ARLINGTON — Two weeks away from his 41st birthday, a nattily-dressed, bearded Ricky Williams glanced over his shoulder Tuesday at a poster of some hulking brute from the 20th century.
For a man now living in the Los Angeles area who studies Chinese medicine and has developed a serious interest in astrology, the photo was just plain odd. Studying game film was then for Williams; studying the stars twice a month at the famous Griffith Observatory is now.
“It does seem so distant,” Williams said, glancing at the image that’s almost two decades old, “and sometimes I hardly recognize the kid in burnt orange.”
Anyone who catches Williams by the coattails these days best hold on tight. It’s never clear when you’ll see this comet again, armed with the Hubble or not.
On Tuesday, Williams was at AT&T Stadium to be inducted into the Cotton Bowl Hall of Fame, fully aligning himself with the game’s kindred spirit Doak Walker. That fella on the poster sure did a number on Mississippi State that rainy New Year’s Day in 1999, tuning up the Bulldogs for 203 rushing yards and scoring twice.
As it turns out, not everybody accepts the honor. Texas A&M’s Martin Ruby was the bowl game’s MVP in 1942. He, along with others, swore the Navy enlistment oath at halftime. Ruby was named MVP again in 1944 playing for Randolph Field. The military installation tied Texas, 7-7.
Charlie Fiss, who oversees the Hall of Fame voting and invitations, said organizers tried to induct Ruby in the early 2000s.
“I talked to his wife and she said, ‘Charlie, you can talk and talk and talk. He’s just not going to come,’” Fiss said. “He didn’t want to leave his farm to somebody to run while was away. So he declined.”
No way Williams would miss this, though. He was present alongside his fellow inductees — Texas A&M’s Quentin Coryatt, Oklahoma’s Roy Williams and coaches Houston Nutt (Arkansas, Ole Miss) and John Robinson (USC). Penn State’s Wallace Triplett, who’s 92, was inducted and represented by family members.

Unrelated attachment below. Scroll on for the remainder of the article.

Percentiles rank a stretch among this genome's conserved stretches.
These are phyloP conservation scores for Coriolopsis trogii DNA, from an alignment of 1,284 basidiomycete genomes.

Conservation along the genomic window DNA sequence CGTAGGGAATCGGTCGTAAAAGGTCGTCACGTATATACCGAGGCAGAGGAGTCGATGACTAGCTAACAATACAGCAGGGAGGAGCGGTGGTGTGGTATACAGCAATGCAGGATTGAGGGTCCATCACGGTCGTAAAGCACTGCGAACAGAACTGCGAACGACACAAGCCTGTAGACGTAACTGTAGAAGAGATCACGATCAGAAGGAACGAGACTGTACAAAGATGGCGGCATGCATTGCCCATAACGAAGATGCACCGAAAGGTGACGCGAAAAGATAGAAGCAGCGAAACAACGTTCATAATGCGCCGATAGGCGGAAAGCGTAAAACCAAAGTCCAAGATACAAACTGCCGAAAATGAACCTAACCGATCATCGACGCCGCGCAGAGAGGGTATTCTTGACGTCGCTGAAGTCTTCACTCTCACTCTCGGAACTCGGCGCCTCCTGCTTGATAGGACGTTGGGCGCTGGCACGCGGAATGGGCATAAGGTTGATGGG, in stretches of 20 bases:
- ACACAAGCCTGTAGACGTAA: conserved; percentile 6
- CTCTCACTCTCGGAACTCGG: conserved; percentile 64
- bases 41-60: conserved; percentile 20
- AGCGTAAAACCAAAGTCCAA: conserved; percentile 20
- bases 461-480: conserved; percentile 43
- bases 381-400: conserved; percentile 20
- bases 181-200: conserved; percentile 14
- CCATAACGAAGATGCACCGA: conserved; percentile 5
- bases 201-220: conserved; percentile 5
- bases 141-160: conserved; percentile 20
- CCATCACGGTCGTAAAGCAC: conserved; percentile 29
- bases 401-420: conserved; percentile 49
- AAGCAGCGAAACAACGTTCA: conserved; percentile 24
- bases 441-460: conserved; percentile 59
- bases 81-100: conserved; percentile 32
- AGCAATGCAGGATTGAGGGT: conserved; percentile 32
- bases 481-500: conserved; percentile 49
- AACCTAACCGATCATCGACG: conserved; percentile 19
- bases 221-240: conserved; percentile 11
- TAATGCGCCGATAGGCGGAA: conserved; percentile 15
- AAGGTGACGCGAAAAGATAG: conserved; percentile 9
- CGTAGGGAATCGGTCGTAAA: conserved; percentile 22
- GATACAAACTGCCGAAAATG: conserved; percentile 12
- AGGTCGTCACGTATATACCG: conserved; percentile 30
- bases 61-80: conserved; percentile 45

Every new Cotton Bowl Hall of Fame member spoke briefly at a ceremony inside AT&T Stadium while highlights rolled. With Williams, there were plenty from Texas’ 38-11 win over Jackie Sherrill, the former Aggies coach who wore a similar shade of maroon while coaching Mississippi State that day.
The first was a 37-yard touchdown run that left Fox broadcaster Joe Buck in full lather. “The starting receivers are out of the lineup, so you expect the run,” Buck told viewers. “And you get it with Ricky Williams! Up the middle of the field. Ricky Williams, touchdown, Texas!”
The 1998 Heisman Trophy winner struck the signature pose in the end zone.
“If it was a 2-yard run, I wasn’t going to get up and strike the pose,” Williams said. “It was so fitting, my last game in the house that Doak built, a 37-yard touchdown run. I had to strike the pose.”
The second touchdown wasn’t memorable for its length but for its finish. Williams lowered his shoulder and simply buried MSU safety Anthony Derricks at the 2-yard line. Poor guy never had a chance.
The coaching staff always told Williams that the play design and offensive execution will account for 10 defenders. The running back was responsible for the lone wolf. The free safety came free, Williams said, and tried to fill the hole. Tried.
“My last touchdown as a college football player, to leave my mark like that, and run somebody over, it was great,” Williams said.
Of course it’s easy to block for two future NFL runners. Former Texas lineman Jay Humphrey helped pave the way for Priest Holmes and Williams, who at the time was known for his dread locks, visor and piston-churning thighs.
“They put their hand on your hip to let you know where they were,” said Humphrey, now a chiropractor in Rockwall. “It’s a whole lot easier to throw a block when you know where your running back is in space. Both of them were very gifted when it came to running the rock.”
Cotton Bowl president Rick Baker took one look at Williams and quipped, “I think he can almost play again.”
You’d get no quibble out of Gil Brandt, longtime NFL personnel man who’s just about seen ’em all. “I’m so happy the way he’s turned out,” Brandt said. But what’s remarkable is that Williams played in that bowl game at all. Nowadays, first-round draft picks — or those who think they’re first-rounders — will skip a bowl game entirely.
“He’s a first-round draft choice, so how much do we use him in the game?,” former UT coach Mack Brown said Tuesday. Williams told the coach he had three priorities.
“I am going to play.
“It’s important Texas win the game.
“And No. 3, I want a lot of touches — period.”
Brown had no issues with that.
“Modern day where I see kids passing up bowl games, that’s not something Ricky Williams would’ve ever thought about,” Brown said.
Nobody starts out thinking about getting into the Cotton Bowl Hall of Fame, either. With Williams, it’s just another intriguing moment in his impossibly imaginative life.
“Sometimes I forget that I played football,” Williams said. “It’s nice to have events like this to remind me.”
Contact Brian Davis at 512-445-3957. Email firstname.lastname@example.org.
Cotton Bowl HOF inductees
- Quentin Coryatt, Texas A&M linebacker (1992 Cotton Bowl)
- Houston Nutt, Arkansas/Ole Miss coach (2000, 2002, 2009, 2010 games)
- John Robinson, USC coach (1995)
- Wallace Triplett, Penn State halfback/linebacker (1948)
- Ricky Williams, Texas running back (1999)
- Roy Williams, Oklahoma safety (2002)